and any parallel transport \(L_{xy}: \mathbb {R}^n \simeq T_x\mathbb {R}^n \rightarrow T_y\mathbb {R}^n \simeq \mathbb {R}^n\) coincides with the identity map.
Fully Nonlinear PDEs on Riemannian Manifolds
Notation
Let (M, g) be a Riemannian manifold and \(\Omega \subset M\) a domain. We denote by \(J^2M \rightarrow M\) the 2jet bundle on M, which splits as
by means of the Riemannian metric g. For any function \(\varphi \in \mathcal {C}^2(\Omega ,\mathbb {R})\), its 2jet at x is given by
We define the subbundle \(\widetilde{J}^2M \subset J^2M\) by setting
Let us consider a function \(F: \widetilde{J}^2(M) \rightarrow \mathbb {R}\), which is assumed to satisfy the following fundamental condition:

(p.)
F is proper, i.e. \(F(x,r,q,P)\le F(x,s,q,Q)\) whenever \(r \le s\) and \(Q \le P\).
For the sake of shortness, for any function \(\varphi \in \mathcal {C}^2(\Omega , \mathbb {R})\) we define
Moreover, we set
and we define \({{\,\mathrm{USC}\,}}(\overline{\Omega })\), \({{\,\mathrm{LSC}\,}}(\overline{\Omega })\) similarly. Then, we recall the definitions of viscosity sub and supersolution of the equation
Definition 3.1
A function \(u \in {{\,\mathrm{USC}\,}}(\Omega )\) (resp. \(v \in {{\,\mathrm{LSC}\,}}(\Omega )\)) is a viscosity subsolution (resp. viscosity supersolution) to (3.1) if, for any function \(\varphi \in \mathcal {C}^2(\Omega ,\mathbb {R})\) and \(x \in \Omega \) local maximum of \(u\varphi \) (resp. local minimum of \(v\varphi \)) with \({\mathrm{d}}\varphi (x)\ne 0\), it holds \(F(x,u(x),{\mathrm{d}}\varphi (x), D^2\varphi (x)) \le 0\) (resp. \(F(x,v(x),{\mathrm{d}}\varphi (x), D^2\varphi (x)) \ge 0\)). A continuous function \(u: \Omega \rightarrow \mathbb {R}\) is a viscosity solution to (3.1) if it is both a viscosity subsolution and a viscosity supersolution.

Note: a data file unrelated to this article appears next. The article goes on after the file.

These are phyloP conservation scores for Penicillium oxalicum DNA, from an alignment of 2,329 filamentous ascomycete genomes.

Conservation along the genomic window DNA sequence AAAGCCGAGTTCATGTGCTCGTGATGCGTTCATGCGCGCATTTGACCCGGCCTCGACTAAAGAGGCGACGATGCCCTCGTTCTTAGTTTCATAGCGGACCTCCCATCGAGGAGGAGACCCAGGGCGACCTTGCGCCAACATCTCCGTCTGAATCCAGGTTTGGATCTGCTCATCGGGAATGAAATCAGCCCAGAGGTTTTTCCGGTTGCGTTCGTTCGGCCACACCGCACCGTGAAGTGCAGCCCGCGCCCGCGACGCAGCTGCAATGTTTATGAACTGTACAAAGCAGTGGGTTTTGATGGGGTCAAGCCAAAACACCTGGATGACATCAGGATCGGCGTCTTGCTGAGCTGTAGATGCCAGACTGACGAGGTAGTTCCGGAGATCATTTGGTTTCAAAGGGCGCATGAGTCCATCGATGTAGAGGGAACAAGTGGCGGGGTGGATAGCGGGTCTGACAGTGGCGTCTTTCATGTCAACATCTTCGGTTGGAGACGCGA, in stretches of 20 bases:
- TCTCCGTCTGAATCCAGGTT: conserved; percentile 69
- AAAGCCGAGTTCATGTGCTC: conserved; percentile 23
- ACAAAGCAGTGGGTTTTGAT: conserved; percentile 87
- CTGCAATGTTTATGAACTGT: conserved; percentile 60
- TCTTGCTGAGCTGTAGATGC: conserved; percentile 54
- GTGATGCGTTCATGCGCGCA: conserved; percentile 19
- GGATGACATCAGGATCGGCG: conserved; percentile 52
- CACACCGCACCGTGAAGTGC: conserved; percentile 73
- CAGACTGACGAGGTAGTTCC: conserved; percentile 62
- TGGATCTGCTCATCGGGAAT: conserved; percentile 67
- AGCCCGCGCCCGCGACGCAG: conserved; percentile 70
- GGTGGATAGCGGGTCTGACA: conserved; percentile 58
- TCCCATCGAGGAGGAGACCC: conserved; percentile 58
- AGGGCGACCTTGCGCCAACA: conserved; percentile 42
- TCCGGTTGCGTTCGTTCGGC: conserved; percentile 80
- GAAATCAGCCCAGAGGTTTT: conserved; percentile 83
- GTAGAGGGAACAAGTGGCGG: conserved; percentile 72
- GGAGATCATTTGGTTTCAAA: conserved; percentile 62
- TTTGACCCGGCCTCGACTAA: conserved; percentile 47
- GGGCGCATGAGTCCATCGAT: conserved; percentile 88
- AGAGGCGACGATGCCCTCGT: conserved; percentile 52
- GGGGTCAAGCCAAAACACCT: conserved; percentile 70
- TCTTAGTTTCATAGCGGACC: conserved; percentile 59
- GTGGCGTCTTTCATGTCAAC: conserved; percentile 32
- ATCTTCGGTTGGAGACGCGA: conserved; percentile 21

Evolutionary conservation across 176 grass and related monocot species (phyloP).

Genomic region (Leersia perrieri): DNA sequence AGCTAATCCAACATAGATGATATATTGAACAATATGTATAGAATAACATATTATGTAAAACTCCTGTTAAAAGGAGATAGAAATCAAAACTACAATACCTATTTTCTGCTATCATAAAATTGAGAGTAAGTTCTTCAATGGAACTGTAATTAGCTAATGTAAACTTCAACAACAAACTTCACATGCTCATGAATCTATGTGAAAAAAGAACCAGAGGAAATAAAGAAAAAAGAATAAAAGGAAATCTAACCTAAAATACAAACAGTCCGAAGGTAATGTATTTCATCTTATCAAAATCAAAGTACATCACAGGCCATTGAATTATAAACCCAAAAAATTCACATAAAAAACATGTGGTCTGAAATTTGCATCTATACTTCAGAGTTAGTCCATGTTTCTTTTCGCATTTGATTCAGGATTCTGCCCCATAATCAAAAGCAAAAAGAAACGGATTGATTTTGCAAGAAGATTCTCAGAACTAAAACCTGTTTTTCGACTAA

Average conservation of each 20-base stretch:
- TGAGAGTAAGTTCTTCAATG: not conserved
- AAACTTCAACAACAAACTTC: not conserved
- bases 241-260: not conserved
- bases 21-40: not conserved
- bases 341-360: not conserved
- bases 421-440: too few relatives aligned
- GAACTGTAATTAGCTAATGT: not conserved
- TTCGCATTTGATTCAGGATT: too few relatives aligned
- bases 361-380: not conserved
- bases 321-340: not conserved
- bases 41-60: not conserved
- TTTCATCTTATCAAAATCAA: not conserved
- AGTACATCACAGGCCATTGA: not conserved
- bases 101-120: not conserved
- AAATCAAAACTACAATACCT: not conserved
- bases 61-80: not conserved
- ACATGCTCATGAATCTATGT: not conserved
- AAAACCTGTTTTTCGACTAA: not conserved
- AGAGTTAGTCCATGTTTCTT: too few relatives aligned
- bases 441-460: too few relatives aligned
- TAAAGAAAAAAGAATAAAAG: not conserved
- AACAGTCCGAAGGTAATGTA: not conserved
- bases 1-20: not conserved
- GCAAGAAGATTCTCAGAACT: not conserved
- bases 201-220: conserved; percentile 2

Remark 3.2
Notice that, since we allow F to be singular at \(q=0\), this definition is slightly weaker than the one in [26, Sect. 2]. Other refined notions of viscosity inequalities via the envelopes have appeared when dealing with singular equations (we refer e.g. to [29, Def 2.3.1], [41] and references therein). However, we stress that if F is continuous and \(u: \Omega \rightarrow \mathbb {R}\) is of class \(\mathcal {C}^2\) with \({\mathrm{d}}u\ne 0\), then u is a viscosity subsolution (resp. viscosity supersolution) to \(F[u]=0\) if and only if it is a classical subsolution (resp. classical supersolution) to \(F[u]=0\).
We introduce now two notions of ellipticity which will be of central importance in this work (see also [7, Sec 1]). These are:

(l.p.e.)
F is lower partially elliptic if for any \(x_{{\text {o}}} \in M\) there exists a function \(\alpha _{x_{{\text {o}}}} : B(x_{{\text {o}}},R(x_{{\text {o}}})) \rightarrow [0,+\infty )\) such that
$$\begin{aligned} F\big (x,0,({\mathrm{d}}f_{x_{{\text {o}}}})(x),(D^2f_{x_{{\text {o}}}})(x){}\alpha \,({\mathrm{d}}f_{x_{{\text {o}}}})(x){\otimes }({\mathrm{d}}f_{x_{{\text {o}}}})(x)\big )>0 \end{aligned}$$for any \(x \in B(x_{{\text {o}}},R(x_{{\text {o}}}))\), \(x\ne x_{{\text {o}}}\), and \(\alpha >\alpha _{x_{{\text {o}}}}(x)\);

(u.p.e.)
F is upper partially elliptic if for any \(x_{{\text {o}}} \in M\) there exists a function \(\alpha _{x_{{\text {o}}}} : B(x_{{\text {o}}},R(x_{{\text {o}}})) \rightarrow [0,+\infty )\) such that
$$\begin{aligned} F\big (x,0,({\mathrm{d}}f_{x_{{\text {o}}}})(x),\alpha \,({\mathrm{d}}f_{x_{{\text {o}}}})(x){\otimes }({\mathrm{d}}f_{x_{{\text {o}}}})(x){}(D^2f_{x_{{\text {o}}}})(x)\big )<0 \end{aligned}$$for any \(x \in B(x_{{\text {o}}},R(x_{{\text {o}}}))\), \(x\ne x_{{\text {o}}}\), and \(\alpha >\alpha _{x_{{\text {o}}}}(x)\);
Here, notice that \(R(x_{{\text {o}}})\) and \(f_{x_{{\text {o}}}}\) have been defined in (2.2) and (2.1), respectively. For the sake of shortness, we say that F is partially elliptic if it is both lower and upper partially elliptic. Furthermore, we recall that F is uniformly elliptic if there exist two constants \(0<\lambda \le \Lambda \) such that